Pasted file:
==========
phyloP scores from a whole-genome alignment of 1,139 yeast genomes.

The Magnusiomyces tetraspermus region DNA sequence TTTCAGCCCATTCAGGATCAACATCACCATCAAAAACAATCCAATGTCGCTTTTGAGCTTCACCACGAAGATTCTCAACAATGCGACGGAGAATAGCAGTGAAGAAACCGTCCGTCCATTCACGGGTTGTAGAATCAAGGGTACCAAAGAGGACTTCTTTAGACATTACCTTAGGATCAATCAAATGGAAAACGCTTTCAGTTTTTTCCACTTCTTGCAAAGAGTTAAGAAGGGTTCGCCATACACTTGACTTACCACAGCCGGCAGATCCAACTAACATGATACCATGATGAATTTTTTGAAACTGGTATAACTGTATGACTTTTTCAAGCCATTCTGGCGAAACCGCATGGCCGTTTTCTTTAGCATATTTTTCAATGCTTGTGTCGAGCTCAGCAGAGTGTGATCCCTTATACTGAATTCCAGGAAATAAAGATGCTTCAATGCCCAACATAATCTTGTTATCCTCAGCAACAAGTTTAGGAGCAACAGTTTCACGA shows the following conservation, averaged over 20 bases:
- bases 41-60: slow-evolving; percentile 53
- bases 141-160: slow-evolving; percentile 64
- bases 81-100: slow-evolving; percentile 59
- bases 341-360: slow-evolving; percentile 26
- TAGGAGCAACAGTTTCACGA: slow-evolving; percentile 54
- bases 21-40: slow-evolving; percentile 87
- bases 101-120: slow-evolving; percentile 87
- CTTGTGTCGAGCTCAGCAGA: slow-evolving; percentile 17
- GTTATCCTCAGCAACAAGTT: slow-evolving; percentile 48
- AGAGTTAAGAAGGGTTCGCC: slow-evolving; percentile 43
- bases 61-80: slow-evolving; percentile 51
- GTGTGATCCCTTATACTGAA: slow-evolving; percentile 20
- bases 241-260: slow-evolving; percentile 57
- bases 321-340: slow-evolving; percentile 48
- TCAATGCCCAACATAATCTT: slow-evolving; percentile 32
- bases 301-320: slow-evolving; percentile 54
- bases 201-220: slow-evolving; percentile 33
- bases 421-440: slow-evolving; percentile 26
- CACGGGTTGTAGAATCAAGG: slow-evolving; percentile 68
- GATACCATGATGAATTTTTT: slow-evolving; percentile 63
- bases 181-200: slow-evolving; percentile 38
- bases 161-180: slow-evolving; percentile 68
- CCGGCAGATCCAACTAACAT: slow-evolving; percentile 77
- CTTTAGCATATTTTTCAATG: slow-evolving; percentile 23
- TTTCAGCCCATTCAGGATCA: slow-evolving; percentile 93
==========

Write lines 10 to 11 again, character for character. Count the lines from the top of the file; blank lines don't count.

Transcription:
- CTTGTGTCGAGCTCAGCAGA: slow-evolving; percentile 17
- GTTATCCTCAGCAACAAGTT: slow-evolving; percentile 48